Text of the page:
The Map operator accepts a single input stream and creates a single output stream with an arbitrary number of output tuple fields, based on the evaluation of expressions. This one-to-one expression execution is the core idea. Often a Map operator is used to add to, modify, or drop fields from a data stream.
In the single output stream produced by Map, there can be one or more output fields, named anything, with any computable value. The set of output fields may include all, some, or none of the input fields, as well as any desired additional fields. The Map operator is not order sensitive.
For example, an input stream might contain an item's price in U.S. dollars (USD). You can uses a Map operator to convert the prices to Euros (EUR) by applying the current conversion rate. The output stream could contain both the USD input price and the EUR equivalent (by passing the input field and adding the output field), or it could just contain the EUR price.
As you build the transformations applied by a Map operator, use the Streams tab of the Properties view to compare the schemas of incoming and outgoing tuples. You can switch back and forth between the Input and Output sub-tabs after each change you add to the Map operator, for instant visual feedback on the outgoing tuple.
"Map" is a common name for this kind of operation in programming languages; that is, the idea of applying an expression to a sequence to create a new sequence. The concept and name originates with Lisp, and exists in many languages including Perl and Python. In languages where the concept does not exist by this name "Map" (for example, in C or Java), the concept generally does not exist at all.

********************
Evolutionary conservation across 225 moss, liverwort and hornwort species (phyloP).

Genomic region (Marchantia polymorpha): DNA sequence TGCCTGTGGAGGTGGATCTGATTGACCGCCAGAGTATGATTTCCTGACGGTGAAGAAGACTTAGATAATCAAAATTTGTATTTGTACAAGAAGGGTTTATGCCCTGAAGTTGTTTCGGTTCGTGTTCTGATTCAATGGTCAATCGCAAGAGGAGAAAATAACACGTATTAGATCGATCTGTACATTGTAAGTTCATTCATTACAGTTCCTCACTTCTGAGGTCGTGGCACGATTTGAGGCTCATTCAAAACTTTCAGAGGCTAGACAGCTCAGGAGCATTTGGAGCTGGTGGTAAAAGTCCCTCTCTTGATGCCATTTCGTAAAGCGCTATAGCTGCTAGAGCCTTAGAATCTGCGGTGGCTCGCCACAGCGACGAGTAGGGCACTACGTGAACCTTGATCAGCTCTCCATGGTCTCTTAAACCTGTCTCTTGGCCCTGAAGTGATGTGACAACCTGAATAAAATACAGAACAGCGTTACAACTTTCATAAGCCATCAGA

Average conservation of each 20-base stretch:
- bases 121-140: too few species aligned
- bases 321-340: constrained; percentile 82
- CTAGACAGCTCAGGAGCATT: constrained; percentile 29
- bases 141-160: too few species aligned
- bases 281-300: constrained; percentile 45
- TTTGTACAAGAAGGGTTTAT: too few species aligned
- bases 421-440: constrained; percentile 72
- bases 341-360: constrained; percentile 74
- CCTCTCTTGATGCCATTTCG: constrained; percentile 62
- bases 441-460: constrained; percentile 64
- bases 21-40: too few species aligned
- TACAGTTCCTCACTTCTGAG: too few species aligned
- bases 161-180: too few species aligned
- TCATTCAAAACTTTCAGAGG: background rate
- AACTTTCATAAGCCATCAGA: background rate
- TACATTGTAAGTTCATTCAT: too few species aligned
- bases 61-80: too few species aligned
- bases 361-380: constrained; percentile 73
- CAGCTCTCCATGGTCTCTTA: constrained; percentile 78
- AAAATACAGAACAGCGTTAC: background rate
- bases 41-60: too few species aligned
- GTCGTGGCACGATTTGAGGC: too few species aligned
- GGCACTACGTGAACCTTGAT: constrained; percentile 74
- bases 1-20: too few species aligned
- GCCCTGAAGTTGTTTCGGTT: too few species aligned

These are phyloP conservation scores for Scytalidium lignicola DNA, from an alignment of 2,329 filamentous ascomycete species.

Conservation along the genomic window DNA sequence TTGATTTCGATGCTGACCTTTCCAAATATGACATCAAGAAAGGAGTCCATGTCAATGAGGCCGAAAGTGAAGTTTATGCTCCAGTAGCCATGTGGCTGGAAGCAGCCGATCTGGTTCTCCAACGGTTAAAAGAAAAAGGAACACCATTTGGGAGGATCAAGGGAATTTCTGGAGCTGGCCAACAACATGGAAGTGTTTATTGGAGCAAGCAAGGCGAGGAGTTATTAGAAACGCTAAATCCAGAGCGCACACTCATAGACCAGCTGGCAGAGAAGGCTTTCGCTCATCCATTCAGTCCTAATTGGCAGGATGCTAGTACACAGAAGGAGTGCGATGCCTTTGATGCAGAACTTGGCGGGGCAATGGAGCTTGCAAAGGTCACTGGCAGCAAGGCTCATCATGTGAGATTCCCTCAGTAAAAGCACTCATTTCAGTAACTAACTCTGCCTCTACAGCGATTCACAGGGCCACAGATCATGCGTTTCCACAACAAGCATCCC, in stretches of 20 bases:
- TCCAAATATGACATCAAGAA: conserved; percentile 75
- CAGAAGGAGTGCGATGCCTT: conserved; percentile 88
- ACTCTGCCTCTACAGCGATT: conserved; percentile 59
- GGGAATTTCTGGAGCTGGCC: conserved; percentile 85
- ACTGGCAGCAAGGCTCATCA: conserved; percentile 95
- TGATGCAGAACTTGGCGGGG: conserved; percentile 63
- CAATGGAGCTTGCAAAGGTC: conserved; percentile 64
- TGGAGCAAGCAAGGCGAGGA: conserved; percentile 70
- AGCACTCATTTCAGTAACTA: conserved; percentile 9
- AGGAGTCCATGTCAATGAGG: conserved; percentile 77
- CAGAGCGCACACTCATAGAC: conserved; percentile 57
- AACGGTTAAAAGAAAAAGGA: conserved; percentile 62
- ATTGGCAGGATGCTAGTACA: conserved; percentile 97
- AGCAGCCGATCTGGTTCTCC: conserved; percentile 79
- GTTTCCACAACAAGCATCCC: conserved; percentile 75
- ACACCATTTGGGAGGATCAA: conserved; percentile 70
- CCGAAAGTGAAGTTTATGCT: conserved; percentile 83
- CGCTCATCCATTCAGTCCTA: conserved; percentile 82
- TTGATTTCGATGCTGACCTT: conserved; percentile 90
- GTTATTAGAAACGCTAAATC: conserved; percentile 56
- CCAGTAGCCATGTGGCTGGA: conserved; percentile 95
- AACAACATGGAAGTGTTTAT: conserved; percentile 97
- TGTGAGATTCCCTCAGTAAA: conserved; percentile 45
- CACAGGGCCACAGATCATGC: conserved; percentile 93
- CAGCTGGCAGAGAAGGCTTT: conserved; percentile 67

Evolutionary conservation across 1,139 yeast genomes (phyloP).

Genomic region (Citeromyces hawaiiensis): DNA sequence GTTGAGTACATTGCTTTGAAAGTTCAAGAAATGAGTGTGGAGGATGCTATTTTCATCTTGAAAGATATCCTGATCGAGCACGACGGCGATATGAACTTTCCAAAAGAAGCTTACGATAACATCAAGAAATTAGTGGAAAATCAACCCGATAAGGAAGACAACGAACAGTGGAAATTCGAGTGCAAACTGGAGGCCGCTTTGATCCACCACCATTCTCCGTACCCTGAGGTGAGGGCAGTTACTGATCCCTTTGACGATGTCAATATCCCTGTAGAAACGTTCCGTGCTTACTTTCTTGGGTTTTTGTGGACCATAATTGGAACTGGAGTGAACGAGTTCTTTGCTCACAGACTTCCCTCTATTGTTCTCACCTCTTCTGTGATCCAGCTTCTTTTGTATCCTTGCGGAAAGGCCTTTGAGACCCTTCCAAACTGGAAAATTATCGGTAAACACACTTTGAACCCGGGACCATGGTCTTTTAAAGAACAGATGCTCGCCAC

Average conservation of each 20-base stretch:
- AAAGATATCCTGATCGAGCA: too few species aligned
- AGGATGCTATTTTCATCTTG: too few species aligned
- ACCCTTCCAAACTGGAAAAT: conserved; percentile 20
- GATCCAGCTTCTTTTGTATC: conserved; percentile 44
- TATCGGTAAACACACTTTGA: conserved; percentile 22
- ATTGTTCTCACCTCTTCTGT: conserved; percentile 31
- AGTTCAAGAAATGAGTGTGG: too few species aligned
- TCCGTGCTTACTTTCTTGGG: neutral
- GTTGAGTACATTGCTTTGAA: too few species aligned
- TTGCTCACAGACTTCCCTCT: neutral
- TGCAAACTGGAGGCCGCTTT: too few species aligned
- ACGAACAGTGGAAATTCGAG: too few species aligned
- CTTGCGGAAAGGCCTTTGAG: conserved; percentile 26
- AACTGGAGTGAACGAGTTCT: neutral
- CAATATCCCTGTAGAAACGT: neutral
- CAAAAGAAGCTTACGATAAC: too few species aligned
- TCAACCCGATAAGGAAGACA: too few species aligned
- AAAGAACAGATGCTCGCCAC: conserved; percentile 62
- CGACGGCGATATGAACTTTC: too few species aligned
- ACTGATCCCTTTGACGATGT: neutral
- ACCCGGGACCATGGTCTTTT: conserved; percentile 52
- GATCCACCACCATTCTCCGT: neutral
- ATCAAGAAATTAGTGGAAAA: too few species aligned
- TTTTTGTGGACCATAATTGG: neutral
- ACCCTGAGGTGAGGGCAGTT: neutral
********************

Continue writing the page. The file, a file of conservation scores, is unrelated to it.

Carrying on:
This topic describes the actions you can take on each tab of the Map operator's Properties view.
Name: Use this required field to specify or change the name of this instance of this component, which must be unique in the current EventFlow module. The name must contain only alphabetic characters, numbers, and underscores, and no hyphens or other special characters. The first character must be alphabetic or an underscore.
Enable Error Output Port: Select this check box to add an Error Port to this component. In the EventFlow canvas, the Error Port shows as a red output port, always the last port for the component. See Using Error Ports to learn about Error Ports.
Description: Optionally enter text to briefly describe the component's purpose and function. In the EventFlow Editor canvas, you can see the description by pressing Ctrl while the component's tooltip is displayed.
Use the Output Settings tab to assemble the fields of this Map operator's outgoing tuple, field by field. You specify output fields from the following sets of fields in the following order:
Fields in this operator's input tuple